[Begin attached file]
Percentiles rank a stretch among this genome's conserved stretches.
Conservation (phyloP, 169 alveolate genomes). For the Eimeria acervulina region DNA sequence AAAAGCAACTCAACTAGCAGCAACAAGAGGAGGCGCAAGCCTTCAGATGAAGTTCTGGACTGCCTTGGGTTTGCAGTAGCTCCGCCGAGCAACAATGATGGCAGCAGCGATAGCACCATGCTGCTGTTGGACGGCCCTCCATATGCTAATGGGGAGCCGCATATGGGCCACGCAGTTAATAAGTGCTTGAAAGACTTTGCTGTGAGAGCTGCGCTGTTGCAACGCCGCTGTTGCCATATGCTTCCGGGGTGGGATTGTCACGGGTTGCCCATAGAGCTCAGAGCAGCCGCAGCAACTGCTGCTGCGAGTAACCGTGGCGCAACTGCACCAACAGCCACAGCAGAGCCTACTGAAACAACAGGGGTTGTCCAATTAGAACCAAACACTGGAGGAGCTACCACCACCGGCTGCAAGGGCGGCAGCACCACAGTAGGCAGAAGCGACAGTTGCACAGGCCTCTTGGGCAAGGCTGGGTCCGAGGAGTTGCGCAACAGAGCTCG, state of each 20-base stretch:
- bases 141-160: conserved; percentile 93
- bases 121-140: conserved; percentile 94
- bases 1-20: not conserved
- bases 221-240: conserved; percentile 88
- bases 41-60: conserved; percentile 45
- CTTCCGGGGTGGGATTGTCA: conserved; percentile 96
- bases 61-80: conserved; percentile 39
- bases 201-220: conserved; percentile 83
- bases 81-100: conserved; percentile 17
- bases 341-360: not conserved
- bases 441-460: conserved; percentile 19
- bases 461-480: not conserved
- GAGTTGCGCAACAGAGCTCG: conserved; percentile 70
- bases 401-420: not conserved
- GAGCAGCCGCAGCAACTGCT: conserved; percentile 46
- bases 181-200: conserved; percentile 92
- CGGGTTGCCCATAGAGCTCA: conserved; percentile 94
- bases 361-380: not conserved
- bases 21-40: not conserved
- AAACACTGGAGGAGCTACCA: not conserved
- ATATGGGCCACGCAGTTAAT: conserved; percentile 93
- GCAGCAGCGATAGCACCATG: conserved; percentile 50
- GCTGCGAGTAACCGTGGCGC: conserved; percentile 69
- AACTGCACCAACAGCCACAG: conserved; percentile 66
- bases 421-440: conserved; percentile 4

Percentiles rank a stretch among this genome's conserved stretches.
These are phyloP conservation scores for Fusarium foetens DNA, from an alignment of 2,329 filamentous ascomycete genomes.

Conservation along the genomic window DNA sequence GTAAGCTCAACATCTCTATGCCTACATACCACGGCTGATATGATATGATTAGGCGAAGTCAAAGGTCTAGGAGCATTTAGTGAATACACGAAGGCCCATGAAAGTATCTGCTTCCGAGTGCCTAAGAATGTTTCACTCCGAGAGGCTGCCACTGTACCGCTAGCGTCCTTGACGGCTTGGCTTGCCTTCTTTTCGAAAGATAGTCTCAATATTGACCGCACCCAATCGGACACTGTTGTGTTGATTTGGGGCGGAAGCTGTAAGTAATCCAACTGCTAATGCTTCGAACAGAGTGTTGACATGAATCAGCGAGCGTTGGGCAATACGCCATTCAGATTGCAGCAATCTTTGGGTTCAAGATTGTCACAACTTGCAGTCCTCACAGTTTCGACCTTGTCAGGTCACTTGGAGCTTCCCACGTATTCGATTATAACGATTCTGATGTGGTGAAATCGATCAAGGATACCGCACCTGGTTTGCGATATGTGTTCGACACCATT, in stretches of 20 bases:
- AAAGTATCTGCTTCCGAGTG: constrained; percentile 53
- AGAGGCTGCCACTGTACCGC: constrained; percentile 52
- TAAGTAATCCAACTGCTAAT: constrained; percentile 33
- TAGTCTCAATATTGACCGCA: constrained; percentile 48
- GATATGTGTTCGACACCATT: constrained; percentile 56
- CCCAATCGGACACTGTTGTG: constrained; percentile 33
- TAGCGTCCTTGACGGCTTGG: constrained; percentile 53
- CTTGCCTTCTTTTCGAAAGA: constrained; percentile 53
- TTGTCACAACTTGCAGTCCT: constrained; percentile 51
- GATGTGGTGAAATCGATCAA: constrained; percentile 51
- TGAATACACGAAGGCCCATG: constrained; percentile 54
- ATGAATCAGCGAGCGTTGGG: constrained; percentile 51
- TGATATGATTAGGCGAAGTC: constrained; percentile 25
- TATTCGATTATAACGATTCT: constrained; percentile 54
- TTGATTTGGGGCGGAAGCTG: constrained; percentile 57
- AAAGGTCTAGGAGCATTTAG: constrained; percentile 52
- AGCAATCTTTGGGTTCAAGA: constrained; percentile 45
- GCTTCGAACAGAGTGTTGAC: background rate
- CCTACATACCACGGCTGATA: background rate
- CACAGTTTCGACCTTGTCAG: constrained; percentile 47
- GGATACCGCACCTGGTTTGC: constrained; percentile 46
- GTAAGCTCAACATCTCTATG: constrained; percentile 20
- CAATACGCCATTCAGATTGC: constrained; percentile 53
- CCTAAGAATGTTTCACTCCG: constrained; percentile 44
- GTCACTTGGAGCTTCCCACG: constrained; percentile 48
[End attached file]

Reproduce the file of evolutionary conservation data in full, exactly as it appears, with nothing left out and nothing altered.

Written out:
Percentiles rank a stretch among this genome's conserved stretches.
Conservation (phyloP, 169 alveolate genomes). For the Eimeria acervulina region DNA sequence AAAAGCAACTCAACTAGCAGCAACAAGAGGAGGCGCAAGCCTTCAGATGAAGTTCTGGACTGCCTTGGGTTTGCAGTAGCTCCGCCGAGCAACAATGATGGCAGCAGCGATAGCACCATGCTGCTGTTGGACGGCCCTCCATATGCTAATGGGGAGCCGCATATGGGCCACGCAGTTAATAAGTGCTTGAAAGACTTTGCTGTGAGAGCTGCGCTGTTGCAACGCCGCTGTTGCCATATGCTTCCGGGGTGGGATTGTCACGGGTTGCCCATAGAGCTCAGAGCAGCCGCAGCAACTGCTGCTGCGAGTAACCGTGGCGCAACTGCACCAACAGCCACAGCAGAGCCTACTGAAACAACAGGGGTTGTCCAATTAGAACCAAACACTGGAGGAGCTACCACCACCGGCTGCAAGGGCGGCAGCACCACAGTAGGCAGAAGCGACAGTTGCACAGGCCTCTTGGGCAAGGCTGGGTCCGAGGAGTTGCGCAACAGAGCTCG, state of each 20-base stretch:
- bases 141-160: conserved; percentile 93
- bases 121-140: conserved; percentile 94
- bases 1-20: not conserved
- bases 221-240: conserved; percentile 88
- bases 41-60: conserved; percentile 45
- CTTCCGGGGTGGGATTGTCA: conserved; percentile 96
- bases 61-80: conserved; percentile 39
- bases 201-220: conserved; percentile 83
- bases 81-100: conserved; percentile 17
- bases 341-360: not conserved
- bases 441-460: conserved; percentile 19
- bases 461-480: not conserved
- GAGTTGCGCAACAGAGCTCG: conserved; percentile 70
- bases 401-420: not conserved
- GAGCAGCCGCAGCAACTGCT: conserved; percentile 46
- bases 181-200: conserved; percentile 92
- CGGGTTGCCCATAGAGCTCA: conserved; percentile 94
- bases 361-380: not conserved
- bases 21-40: not conserved
- AAACACTGGAGGAGCTACCA: not conserved
- ATATGGGCCACGCAGTTAAT: conserved; percentile 93
- GCAGCAGCGATAGCACCATG: conserved; percentile 50
- GCTGCGAGTAACCGTGGCGC: conserved; percentile 69
- AACTGCACCAACAGCCACAG: conserved; percentile 66
- bases 421-440: conserved; percentile 4

Percentiles rank a stretch among this genome's conserved stretches.
These are phyloP conservation scores for Fusarium foetens DNA, from an alignment of 2,329 filamentous ascomycete genomes.

Conservation along the genomic window DNA sequence GTAAGCTCAACATCTCTATGCCTACATACCACGGCTGATATGATATGATTAGGCGAAGTCAAAGGTCTAGGAGCATTTAGTGAATACACGAAGGCCCATGAAAGTATCTGCTTCCGAGTGCCTAAGAATGTTTCACTCCGAGAGGCTGCCACTGTACCGCTAGCGTCCTTGACGGCTTGGCTTGCCTTCTTTTCGAAAGATAGTCTCAATATTGACCGCACCCAATCGGACACTGTTGTGTTGATTTGGGGCGGAAGCTGTAAGTAATCCAACTGCTAATGCTTCGAACAGAGTGTTGACATGAATCAGCGAGCGTTGGGCAATACGCCATTCAGATTGCAGCAATCTTTGGGTTCAAGATTGTCACAACTTGCAGTCCTCACAGTTTCGACCTTGTCAGGTCACTTGGAGCTTCCCACGTATTCGATTATAACGATTCTGATGTGGTGAAATCGATCAAGGATACCGCACCTGGTTTGCGATATGTGTTCGACACCATT, in stretches of 20 bases:
- AAAGTATCTGCTTCCGAGTG: constrained; percentile 53
- AGAGGCTGCCACTGTACCGC: constrained; percentile 52
- TAAGTAATCCAACTGCTAAT: constrained; percentile 33
- TAGTCTCAATATTGACCGCA: constrained; percentile 48
- GATATGTGTTCGACACCATT: constrained; percentile 56
- CCCAATCGGACACTGTTGTG: constrained; percentile 33
- TAGCGTCCTTGACGGCTTGG: constrained; percentile 53
- CTTGCCTTCTTTTCGAAAGA: constrained; percentile 53
- TTGTCACAACTTGCAGTCCT: constrained; percentile 51
- GATGTGGTGAAATCGATCAA: constrained; percentile 51
- TGAATACACGAAGGCCCATG: constrained; percentile 54
- ATGAATCAGCGAGCGTTGGG: constrained; percentile 51
- TGATATGATTAGGCGAAGTC: constrained; percentile 25
- TATTCGATTATAACGATTCT: constrained; percentile 54
- TTGATTTGGGGCGGAAGCTG: constrained; percentile 57
- AAAGGTCTAGGAGCATTTAG: constrained; percentile 52
- AGCAATCTTTGGGTTCAAGA: constrained; percentile 45
- GCTTCGAACAGAGTGTTGAC: background rate
- CCTACATACCACGGCTGATA: background rate
- CACAGTTTCGACCTTGTCAG: constrained; percentile 47
- GGATACCGCACCTGGTTTGC: constrained; percentile 46
- GTAAGCTCAACATCTCTATG: constrained; percentile 20
- CAATACGCCATTCAGATTGC: constrained; percentile 53
- CCTAAGAATGTTTCACTCCG: constrained; percentile 44
- GTCACTTGGAGCTTCCCACG: constrained; percentile 48